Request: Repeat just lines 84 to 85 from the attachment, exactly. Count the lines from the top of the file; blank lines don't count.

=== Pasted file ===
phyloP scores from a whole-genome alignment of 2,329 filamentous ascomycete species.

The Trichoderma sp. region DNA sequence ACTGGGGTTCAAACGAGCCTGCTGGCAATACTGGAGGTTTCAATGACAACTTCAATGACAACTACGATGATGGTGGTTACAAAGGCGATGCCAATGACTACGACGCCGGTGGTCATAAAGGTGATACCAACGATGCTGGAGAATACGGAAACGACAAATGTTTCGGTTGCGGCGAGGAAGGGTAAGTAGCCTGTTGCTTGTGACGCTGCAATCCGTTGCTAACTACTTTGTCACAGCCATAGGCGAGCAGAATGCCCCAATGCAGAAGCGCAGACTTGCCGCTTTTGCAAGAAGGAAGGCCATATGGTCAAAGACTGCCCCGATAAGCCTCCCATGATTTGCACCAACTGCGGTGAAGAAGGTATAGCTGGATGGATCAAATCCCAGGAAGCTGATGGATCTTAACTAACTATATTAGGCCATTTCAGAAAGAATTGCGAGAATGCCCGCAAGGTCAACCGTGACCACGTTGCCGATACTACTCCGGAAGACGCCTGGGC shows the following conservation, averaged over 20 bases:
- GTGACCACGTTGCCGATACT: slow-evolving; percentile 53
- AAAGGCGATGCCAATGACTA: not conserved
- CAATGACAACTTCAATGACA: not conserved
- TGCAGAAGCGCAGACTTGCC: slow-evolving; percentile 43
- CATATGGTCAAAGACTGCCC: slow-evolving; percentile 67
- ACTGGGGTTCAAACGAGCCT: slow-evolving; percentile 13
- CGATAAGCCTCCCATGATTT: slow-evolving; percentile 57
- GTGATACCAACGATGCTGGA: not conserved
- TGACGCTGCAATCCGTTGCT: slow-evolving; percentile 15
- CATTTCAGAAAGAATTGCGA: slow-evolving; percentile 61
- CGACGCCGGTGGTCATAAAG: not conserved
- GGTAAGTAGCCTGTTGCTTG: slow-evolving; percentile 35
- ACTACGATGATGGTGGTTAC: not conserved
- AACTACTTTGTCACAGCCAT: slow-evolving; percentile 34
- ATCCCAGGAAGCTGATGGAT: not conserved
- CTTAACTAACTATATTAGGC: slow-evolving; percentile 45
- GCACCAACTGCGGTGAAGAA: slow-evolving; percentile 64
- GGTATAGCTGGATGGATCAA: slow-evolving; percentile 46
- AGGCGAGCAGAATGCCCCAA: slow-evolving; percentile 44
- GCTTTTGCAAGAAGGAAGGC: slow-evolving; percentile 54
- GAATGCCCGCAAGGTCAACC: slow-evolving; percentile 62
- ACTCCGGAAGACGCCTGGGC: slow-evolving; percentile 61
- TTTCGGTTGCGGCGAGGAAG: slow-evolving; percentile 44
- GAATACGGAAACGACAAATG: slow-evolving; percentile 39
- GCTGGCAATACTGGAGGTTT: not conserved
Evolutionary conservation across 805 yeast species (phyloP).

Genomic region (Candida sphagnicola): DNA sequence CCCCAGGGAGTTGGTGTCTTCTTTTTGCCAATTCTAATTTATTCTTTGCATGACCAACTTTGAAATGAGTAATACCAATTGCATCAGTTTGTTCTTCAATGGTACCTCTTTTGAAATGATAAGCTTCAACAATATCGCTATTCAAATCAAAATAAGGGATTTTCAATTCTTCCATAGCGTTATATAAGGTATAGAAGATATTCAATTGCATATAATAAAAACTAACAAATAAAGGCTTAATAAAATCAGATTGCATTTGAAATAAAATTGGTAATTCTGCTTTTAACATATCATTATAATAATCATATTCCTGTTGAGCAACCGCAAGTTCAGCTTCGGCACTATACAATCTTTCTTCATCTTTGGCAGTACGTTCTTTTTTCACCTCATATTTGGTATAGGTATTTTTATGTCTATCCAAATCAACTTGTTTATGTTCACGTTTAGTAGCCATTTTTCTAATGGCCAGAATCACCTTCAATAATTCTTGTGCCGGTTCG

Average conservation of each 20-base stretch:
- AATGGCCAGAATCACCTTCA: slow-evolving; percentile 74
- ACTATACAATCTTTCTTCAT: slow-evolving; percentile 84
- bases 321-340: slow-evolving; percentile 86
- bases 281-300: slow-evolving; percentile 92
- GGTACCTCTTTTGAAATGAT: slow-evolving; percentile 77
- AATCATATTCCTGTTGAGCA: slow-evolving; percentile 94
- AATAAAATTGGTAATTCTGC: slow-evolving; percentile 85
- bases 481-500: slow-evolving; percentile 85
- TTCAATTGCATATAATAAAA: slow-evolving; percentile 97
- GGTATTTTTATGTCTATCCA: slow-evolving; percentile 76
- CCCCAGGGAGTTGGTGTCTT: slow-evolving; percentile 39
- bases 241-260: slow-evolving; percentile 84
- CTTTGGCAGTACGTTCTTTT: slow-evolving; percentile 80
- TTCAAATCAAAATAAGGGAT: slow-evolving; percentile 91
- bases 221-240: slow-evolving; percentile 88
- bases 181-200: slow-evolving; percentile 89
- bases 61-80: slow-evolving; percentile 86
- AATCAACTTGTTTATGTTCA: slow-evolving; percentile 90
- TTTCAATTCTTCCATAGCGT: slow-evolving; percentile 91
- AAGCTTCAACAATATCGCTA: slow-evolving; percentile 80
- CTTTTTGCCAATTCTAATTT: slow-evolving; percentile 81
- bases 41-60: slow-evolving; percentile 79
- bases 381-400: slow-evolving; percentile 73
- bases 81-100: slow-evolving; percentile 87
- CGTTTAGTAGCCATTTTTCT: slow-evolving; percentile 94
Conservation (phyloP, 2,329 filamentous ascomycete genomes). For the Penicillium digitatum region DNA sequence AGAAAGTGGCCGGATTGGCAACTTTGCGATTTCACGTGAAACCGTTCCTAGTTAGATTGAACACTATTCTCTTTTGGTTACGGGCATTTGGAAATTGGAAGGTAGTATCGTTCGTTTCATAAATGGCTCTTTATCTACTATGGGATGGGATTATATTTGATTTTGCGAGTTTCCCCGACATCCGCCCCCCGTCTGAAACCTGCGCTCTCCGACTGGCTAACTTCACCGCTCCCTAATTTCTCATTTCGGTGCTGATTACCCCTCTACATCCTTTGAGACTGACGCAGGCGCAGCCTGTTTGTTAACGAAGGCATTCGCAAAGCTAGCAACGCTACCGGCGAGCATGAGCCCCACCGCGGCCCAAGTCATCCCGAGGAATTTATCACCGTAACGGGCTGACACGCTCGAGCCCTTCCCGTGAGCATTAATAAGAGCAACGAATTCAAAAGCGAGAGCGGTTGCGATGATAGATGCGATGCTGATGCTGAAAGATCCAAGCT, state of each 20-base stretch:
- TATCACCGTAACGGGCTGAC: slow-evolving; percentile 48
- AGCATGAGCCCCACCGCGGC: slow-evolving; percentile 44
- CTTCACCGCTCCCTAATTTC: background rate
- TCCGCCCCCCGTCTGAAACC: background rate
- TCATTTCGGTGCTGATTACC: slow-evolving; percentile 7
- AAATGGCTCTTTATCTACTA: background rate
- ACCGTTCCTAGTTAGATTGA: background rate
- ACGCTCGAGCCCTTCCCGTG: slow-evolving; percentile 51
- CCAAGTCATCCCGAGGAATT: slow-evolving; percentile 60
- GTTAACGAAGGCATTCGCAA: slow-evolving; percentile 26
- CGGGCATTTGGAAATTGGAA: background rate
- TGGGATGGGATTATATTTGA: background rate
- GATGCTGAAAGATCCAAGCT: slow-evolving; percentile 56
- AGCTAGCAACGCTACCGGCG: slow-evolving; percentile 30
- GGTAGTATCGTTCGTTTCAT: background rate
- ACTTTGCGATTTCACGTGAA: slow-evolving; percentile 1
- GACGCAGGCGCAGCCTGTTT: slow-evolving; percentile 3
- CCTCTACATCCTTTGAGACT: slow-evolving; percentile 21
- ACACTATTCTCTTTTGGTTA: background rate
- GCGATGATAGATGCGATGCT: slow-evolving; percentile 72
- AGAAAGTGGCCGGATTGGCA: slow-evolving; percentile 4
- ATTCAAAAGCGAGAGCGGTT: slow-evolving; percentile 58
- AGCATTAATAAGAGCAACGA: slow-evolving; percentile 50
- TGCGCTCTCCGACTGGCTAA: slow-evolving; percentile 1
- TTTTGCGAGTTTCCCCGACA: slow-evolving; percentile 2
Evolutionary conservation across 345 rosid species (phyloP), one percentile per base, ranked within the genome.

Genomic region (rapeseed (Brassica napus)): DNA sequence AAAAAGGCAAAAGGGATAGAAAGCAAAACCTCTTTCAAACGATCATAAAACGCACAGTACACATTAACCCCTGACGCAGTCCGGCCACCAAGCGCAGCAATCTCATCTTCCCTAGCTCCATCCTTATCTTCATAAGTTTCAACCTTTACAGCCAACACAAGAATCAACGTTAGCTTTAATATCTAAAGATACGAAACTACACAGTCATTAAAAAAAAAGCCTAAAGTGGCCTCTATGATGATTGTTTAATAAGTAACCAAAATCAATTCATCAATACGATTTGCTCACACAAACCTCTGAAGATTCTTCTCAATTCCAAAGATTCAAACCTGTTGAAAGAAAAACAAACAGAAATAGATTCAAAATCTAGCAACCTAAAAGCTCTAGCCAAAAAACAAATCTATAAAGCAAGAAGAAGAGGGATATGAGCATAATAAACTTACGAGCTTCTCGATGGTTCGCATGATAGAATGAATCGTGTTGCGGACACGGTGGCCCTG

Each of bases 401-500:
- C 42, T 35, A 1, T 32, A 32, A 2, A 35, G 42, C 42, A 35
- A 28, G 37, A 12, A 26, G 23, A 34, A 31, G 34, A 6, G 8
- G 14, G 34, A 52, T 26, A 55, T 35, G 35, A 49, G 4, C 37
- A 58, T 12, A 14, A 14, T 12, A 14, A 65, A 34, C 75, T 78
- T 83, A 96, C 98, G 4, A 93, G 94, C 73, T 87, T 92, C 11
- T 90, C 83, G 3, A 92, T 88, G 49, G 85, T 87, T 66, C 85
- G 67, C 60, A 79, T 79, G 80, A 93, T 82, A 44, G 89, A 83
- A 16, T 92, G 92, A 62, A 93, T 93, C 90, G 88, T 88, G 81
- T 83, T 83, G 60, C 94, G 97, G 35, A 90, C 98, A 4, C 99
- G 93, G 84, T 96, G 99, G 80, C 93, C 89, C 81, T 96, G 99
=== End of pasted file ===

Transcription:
Each of bases 401-500:
- C 42, T 35, A 1, T 32, A 32, A 2, A 35, G 42, C 42, A 35